the many failures of walt disney -- 9/14/18

Today's selection -- from Hollywood Stories by Stephen Schochet. The many failures of Walt Disney:

"Walt Disney never wished to sell stock in his company. The initial box-office failures of Pinocchio (1940), Fantasia (1940) and Bambi (1942) forced him to make a public offering. ...

"In 1942, the financially teetering Walt Disney attended the premiere of Bambi. In the dramatic scene where Bambi's mother died, the young fawn was shown wandering through the meadow shouting, 'Mother! Where are you, Mother?'

"A teenage girl seated in the balcony shouted out, 'Here I am Bambi!' The audience broke into laughter, except for the red-faced producer who concluded correctly that war time was not the best time to release a film about the love life of a deer. ...

"Disney's Pinocchio (1940), Fantasia (1940) and Bambi (1942) all failed in their first releases. World War II cut off international distribution. The national mood turned away from Walt's sentimental movies. Disney plunged four million dollars into debt and it looked like his line of credit would be cut off. In a dramatic meeting, A.P. Giannini, the founder of Bank of America, stood up and told the board members that Disney made timeless pictures and that the war would not last forever. They voted unanimously to keep Walt afloat after the old man's speech. Giannini was proven right years later when all three films became profitable classics. ...

"After World War II, the heavily in debt Walt Disney got tired of people telling him his ventures would fail. The frustrated entrepreneur had developed a half-hour featurette called Seal Island. He was told by distributors there was no market for it. Walt was also getting flack from bankers about his plans for a feature-length animated Cinderella; make less expensive projects, they said. Then there was the scoffing about his attempt to make a fully live action version of Treasure Island, a Disney movie without cartoons would never sell. Walt ignored the doubters and completed all three endeavors. Seal Island won the Oscar for best short subject, which led to many more highly profitable nature films, Cinderella became his biggest success in a decade and Treasure Island did fine at the box office. The positive results made it far easier for Walt to dismiss the negative voices who were making fun of his amusement-park idea. ...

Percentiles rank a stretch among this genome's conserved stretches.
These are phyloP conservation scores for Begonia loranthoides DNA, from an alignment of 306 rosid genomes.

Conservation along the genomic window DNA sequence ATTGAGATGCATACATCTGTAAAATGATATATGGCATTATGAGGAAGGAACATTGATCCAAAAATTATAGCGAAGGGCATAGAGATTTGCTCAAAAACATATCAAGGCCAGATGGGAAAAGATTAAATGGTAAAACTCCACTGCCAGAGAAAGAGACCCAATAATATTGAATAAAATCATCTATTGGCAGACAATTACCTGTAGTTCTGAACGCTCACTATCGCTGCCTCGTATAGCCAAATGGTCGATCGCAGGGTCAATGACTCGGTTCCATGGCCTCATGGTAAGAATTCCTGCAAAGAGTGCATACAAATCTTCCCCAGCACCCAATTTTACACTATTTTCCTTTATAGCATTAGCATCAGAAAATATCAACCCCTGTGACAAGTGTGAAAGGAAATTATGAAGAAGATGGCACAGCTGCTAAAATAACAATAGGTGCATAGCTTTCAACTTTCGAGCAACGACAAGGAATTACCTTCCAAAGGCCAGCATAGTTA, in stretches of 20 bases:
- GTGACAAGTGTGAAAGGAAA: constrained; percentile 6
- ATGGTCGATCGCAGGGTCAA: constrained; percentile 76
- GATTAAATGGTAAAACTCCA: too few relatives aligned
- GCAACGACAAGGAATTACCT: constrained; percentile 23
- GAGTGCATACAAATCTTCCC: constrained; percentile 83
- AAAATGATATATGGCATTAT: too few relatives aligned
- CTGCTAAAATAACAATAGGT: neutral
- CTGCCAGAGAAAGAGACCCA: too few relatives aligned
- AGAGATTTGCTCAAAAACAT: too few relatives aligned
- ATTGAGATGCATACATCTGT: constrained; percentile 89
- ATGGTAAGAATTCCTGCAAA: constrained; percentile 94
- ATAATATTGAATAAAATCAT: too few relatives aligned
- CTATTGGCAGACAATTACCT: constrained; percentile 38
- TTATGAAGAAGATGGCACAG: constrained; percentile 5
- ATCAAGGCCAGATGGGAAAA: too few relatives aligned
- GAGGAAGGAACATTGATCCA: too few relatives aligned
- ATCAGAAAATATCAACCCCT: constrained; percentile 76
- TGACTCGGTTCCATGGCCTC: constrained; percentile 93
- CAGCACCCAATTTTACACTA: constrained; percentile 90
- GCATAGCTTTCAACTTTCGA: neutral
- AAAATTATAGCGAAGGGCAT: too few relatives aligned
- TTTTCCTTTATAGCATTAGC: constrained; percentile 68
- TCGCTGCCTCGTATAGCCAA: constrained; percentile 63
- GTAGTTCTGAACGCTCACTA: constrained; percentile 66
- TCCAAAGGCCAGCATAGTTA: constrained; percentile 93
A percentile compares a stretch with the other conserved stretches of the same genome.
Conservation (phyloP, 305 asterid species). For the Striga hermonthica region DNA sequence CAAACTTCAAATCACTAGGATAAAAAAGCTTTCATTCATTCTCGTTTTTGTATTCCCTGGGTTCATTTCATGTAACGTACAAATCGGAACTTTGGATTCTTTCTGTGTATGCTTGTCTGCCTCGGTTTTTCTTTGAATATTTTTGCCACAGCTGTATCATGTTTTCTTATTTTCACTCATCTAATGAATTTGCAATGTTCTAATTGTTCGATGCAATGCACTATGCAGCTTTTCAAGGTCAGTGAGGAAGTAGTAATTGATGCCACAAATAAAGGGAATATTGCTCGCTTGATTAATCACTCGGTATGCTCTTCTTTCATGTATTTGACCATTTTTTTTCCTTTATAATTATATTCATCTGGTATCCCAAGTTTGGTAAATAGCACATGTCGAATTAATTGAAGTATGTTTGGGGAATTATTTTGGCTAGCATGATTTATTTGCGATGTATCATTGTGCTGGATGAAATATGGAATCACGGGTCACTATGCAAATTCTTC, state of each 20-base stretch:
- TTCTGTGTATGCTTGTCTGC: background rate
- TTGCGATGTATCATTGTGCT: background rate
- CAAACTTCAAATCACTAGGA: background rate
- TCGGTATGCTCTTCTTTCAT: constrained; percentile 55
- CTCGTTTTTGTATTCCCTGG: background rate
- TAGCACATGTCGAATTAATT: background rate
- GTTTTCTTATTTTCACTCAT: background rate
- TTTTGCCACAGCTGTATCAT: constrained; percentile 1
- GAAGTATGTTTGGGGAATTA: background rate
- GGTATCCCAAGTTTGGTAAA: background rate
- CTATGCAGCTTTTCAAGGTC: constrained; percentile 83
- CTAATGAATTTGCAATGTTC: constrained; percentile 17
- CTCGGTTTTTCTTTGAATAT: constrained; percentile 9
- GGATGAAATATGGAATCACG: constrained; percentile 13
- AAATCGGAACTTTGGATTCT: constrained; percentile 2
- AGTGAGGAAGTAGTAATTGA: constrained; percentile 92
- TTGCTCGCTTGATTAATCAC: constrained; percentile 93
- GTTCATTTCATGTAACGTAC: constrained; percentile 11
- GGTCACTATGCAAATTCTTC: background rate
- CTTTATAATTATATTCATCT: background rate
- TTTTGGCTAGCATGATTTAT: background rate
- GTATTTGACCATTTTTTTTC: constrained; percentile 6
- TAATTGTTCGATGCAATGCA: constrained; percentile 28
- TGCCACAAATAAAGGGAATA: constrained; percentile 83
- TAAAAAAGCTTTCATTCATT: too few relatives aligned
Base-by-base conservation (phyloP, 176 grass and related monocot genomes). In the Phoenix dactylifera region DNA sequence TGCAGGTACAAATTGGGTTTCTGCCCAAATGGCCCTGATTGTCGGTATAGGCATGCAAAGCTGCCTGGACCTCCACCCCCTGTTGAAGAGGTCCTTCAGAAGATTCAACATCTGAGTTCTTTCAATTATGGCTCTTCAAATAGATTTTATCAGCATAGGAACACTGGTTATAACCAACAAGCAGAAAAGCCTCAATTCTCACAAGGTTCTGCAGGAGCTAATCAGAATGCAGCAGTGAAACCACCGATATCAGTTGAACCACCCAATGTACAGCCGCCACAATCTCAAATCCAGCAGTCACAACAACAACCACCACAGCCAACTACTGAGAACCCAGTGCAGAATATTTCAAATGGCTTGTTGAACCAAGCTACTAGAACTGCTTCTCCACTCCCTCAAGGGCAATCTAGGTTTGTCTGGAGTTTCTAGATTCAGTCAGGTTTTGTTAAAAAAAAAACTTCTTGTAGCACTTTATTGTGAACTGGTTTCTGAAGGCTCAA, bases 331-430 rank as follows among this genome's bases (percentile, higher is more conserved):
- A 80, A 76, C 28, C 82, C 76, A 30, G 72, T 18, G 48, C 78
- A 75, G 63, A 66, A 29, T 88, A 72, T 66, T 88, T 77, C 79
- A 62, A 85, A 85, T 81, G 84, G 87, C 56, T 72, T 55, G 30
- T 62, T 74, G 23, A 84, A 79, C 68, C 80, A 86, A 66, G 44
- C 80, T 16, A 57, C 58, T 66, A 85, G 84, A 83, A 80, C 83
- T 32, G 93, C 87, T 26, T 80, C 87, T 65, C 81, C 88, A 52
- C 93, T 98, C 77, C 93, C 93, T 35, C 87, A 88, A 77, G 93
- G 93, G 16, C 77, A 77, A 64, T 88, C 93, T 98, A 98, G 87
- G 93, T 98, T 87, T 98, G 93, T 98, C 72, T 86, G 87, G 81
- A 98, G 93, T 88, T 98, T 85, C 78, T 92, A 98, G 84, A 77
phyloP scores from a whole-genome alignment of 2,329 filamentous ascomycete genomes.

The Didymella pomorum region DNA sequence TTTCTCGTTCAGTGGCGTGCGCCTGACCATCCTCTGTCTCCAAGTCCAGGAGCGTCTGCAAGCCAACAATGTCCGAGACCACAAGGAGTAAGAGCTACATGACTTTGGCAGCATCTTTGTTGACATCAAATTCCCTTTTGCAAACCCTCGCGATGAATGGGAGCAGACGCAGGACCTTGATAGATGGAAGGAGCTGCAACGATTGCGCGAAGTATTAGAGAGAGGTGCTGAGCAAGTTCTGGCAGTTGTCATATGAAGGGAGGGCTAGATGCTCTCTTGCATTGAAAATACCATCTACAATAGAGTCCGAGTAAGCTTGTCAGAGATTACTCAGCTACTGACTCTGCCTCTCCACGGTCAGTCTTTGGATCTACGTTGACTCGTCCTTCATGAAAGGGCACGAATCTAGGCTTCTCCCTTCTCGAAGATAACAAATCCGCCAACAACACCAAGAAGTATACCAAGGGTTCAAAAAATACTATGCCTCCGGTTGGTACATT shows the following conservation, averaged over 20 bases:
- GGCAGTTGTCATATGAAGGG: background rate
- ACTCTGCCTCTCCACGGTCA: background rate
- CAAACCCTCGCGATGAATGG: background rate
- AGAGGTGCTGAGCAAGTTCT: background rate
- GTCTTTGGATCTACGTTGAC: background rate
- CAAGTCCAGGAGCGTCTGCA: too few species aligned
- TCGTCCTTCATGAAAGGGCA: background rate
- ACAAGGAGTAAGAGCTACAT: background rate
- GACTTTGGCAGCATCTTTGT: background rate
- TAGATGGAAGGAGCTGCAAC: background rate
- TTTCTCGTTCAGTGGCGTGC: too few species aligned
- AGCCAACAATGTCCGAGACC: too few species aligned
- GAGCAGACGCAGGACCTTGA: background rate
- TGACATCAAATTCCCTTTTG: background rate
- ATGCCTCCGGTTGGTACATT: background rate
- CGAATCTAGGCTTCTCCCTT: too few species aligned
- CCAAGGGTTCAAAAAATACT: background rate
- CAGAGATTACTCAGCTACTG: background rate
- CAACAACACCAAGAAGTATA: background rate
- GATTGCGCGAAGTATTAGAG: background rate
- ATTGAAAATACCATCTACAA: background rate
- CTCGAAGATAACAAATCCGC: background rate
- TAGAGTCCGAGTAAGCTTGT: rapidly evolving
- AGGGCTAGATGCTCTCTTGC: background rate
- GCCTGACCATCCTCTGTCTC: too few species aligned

Original theatrical release poster for Bambi (1942).

"Building an amusement park provided perfectionist Walt Disney with a creative outlet that in many ways was more satisfying to him than making motion pictures. Disney's most expensive animated film, Sleeping Beauty, (1959) lost money in its first release. After Snow White (1937) and Cinderella (1950), perhaps he'd gone to the fairy tale well once too often. Likewise, the live-action Pollyanna (1960) made Walt cry at the studio, but failed at the box office. The heart-warming tale of a young girl trying her best to bring happiness to the crabby residents of a small town may have turned off young boys with its title. Walt also second-guessed himself over the initial failure of Alice in Wonderland (1951). His brother Roy had accused him of adapting English scholar Lewis Carroll's (1832-1898) 1865 novel about a girl who falls down a rabbit hole, simply to impress highbrow critics who looked down their noses at cartoons. The dream-like characters in Alice lacked the usual Disney warmth and were probably too strange to go over big.

"With movies, either people liked them or they didn't; once they were in circulation, there wasn't much a producer could do. And even when Walt had a hit like the submarine adventure , for the forward-looking entrepreneur the triumph was short-lived. After Disneyland opened in 1955, Walt was able to correct mistakes, and keep adding new rides and attractions, which gave him a joyful, never-ending project. ...

"Had Disneyland been a movie, it may have been pulled out of theaters after a short run. On opening day, July 17, 1955, ten thousand invitation-only tickets were sent out. They were easy to forge and over three times as many people showed up. A man stood on the side of the park with a ladder and charged five dollars to climb over the fence until the police caught him. Just a few days before, there had been a plumbers' strike. Walt chose to sacrifice the drinking fountains so that the bathrooms worked; several of his guests passed out due to the heat, which went up at one point to 101 degrees.

"Pepsi Cola sponsored the event; many of the enraged thirsty patrons assumed the water shortage was a cynical attempt to sell soda. The asphalt on Main Street was not dry; women wearing high-heeled shoes got stuck and sank. The restaurants and concession stands ran out of food early. A gas leak shut down Fantasyland. Nearly half the rides broke down. As the afternoon wore on, fights broke out between the ride operators and customers. Disney himself had been busy running around his 160-acre Magic Kingdom filming a TV show and wasn't aware of all the mishaps until he read about them in the newspaper the next day. He immediately returned to Disneyland to fix things."



Stephen Schochet


Hollywood Stories


Hollywoods Stories Publishing


Copyright 2010, 2013 by Stephen Schochet


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